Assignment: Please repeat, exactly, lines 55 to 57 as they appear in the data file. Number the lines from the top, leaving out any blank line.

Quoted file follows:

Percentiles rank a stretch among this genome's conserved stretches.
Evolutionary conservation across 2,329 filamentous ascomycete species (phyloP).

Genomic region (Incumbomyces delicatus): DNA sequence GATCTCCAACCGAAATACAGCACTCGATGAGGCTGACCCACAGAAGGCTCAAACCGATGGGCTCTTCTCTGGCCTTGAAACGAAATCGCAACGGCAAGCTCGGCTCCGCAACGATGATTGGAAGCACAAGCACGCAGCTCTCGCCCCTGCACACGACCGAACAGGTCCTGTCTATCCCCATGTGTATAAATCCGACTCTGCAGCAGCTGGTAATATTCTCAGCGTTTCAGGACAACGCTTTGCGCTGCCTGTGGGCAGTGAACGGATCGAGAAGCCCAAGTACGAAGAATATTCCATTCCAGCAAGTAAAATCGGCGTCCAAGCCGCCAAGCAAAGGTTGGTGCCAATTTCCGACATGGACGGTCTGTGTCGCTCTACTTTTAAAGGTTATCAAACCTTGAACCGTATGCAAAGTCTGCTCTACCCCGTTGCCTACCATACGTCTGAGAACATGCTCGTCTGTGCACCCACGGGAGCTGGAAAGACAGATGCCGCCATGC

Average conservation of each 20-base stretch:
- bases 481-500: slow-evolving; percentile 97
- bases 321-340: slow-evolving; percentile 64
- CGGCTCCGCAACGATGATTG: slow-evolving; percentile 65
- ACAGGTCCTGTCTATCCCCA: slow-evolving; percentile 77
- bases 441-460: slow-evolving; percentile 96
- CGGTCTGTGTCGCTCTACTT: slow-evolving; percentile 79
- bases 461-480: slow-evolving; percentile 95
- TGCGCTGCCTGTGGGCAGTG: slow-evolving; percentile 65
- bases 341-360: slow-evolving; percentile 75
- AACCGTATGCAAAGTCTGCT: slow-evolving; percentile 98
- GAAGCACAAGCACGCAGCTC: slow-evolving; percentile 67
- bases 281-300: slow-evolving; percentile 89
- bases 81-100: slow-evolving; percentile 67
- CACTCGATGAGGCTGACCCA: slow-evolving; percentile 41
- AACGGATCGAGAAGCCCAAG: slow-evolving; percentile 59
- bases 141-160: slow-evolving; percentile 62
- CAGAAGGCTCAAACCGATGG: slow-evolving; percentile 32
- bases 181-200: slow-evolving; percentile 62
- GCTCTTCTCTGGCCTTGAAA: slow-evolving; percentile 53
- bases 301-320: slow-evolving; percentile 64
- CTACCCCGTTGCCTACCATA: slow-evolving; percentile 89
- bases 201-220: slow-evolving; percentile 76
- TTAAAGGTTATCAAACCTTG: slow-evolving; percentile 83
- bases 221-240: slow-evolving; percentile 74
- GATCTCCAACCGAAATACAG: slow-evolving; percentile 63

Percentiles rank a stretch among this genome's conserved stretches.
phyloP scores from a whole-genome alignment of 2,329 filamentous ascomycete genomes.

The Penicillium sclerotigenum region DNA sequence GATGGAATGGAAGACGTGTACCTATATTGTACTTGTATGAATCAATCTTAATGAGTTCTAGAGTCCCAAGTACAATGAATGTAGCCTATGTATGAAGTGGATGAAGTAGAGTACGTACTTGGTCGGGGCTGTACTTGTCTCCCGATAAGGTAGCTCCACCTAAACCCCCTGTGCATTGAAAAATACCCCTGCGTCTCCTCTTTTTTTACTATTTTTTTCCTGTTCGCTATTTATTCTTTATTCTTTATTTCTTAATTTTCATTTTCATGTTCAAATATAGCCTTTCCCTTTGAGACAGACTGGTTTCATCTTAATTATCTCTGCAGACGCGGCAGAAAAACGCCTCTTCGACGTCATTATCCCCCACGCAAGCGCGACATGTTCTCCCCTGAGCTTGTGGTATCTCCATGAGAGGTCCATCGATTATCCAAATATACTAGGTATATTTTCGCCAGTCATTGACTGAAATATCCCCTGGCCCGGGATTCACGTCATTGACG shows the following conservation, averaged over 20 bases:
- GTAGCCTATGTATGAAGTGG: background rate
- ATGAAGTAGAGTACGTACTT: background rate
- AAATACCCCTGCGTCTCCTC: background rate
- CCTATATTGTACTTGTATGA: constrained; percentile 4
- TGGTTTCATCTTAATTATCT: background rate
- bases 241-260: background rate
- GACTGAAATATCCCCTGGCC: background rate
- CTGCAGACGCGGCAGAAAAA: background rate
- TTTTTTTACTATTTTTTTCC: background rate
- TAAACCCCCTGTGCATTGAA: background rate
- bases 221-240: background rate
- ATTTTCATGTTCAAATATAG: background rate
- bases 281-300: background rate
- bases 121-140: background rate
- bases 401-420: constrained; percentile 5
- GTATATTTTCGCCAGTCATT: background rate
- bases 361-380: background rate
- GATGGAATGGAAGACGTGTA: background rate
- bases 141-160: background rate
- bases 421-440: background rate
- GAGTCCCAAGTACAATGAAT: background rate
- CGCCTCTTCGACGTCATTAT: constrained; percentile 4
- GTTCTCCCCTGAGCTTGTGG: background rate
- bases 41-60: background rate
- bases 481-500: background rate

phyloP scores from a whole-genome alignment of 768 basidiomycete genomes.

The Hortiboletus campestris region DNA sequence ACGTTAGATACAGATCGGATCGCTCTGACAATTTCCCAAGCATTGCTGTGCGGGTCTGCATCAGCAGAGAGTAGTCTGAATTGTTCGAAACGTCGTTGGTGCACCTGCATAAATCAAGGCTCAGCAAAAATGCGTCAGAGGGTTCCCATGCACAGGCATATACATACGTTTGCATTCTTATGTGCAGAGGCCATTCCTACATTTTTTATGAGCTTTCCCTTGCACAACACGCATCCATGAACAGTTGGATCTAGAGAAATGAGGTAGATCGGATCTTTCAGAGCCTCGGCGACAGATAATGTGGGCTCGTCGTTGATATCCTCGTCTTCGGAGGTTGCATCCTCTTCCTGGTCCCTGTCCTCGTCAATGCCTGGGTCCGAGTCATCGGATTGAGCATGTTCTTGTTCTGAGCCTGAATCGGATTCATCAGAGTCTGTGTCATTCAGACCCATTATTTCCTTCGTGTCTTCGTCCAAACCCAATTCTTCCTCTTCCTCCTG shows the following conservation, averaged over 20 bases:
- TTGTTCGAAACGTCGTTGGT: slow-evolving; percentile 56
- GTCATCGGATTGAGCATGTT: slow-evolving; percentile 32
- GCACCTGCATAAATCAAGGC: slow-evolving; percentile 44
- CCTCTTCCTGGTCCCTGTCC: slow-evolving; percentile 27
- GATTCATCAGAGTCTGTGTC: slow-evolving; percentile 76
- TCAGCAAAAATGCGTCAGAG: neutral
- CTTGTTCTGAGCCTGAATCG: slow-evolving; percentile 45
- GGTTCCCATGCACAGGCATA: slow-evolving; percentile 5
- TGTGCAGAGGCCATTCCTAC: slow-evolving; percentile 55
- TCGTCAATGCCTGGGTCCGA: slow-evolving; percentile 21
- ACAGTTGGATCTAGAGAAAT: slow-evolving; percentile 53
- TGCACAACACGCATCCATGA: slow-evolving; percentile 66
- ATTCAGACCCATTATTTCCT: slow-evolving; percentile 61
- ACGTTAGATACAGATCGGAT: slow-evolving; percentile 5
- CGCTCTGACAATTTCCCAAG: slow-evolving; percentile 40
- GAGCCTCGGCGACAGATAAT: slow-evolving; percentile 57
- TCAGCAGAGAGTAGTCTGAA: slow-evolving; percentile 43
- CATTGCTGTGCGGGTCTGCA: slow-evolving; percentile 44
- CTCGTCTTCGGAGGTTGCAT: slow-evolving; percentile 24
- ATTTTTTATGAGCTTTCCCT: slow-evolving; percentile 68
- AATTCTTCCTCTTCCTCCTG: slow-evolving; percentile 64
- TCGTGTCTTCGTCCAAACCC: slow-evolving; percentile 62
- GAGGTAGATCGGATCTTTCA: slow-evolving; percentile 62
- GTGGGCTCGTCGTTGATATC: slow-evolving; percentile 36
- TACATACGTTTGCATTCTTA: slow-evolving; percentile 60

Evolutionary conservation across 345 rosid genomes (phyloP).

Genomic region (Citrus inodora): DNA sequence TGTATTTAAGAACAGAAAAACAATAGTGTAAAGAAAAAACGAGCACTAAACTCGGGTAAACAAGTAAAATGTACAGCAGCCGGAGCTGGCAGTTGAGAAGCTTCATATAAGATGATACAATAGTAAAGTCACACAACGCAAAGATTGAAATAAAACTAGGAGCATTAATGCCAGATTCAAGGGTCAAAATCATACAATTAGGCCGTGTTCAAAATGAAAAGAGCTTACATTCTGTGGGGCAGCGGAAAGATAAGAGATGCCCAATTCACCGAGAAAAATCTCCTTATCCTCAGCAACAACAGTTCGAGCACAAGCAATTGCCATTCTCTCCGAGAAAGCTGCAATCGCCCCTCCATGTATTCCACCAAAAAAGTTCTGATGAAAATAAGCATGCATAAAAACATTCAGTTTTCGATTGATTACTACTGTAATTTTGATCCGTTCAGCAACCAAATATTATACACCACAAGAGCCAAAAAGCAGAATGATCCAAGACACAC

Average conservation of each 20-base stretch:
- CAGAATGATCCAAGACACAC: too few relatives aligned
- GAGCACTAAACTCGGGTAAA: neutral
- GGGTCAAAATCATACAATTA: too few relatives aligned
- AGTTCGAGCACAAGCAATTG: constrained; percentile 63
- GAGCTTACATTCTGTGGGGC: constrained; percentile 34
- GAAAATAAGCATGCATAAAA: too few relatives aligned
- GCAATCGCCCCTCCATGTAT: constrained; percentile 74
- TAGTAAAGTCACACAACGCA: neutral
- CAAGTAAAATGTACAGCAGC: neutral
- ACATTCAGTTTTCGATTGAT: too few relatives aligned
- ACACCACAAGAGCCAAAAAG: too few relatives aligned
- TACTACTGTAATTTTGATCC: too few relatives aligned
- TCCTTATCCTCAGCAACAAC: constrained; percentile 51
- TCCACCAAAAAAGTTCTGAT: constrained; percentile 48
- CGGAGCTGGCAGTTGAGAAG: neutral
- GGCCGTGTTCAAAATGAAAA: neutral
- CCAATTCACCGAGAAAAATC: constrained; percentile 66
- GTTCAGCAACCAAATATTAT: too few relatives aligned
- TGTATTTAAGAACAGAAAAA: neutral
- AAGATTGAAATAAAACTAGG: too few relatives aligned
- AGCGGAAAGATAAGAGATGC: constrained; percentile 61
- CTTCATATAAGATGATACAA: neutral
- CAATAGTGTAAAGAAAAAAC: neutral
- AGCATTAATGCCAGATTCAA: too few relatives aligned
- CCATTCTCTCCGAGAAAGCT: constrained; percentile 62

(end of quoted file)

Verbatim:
- GTTCTCCCCTGAGCTTGTGG: background rate
- bases 41-60: background rate
- bases 481-500: background rate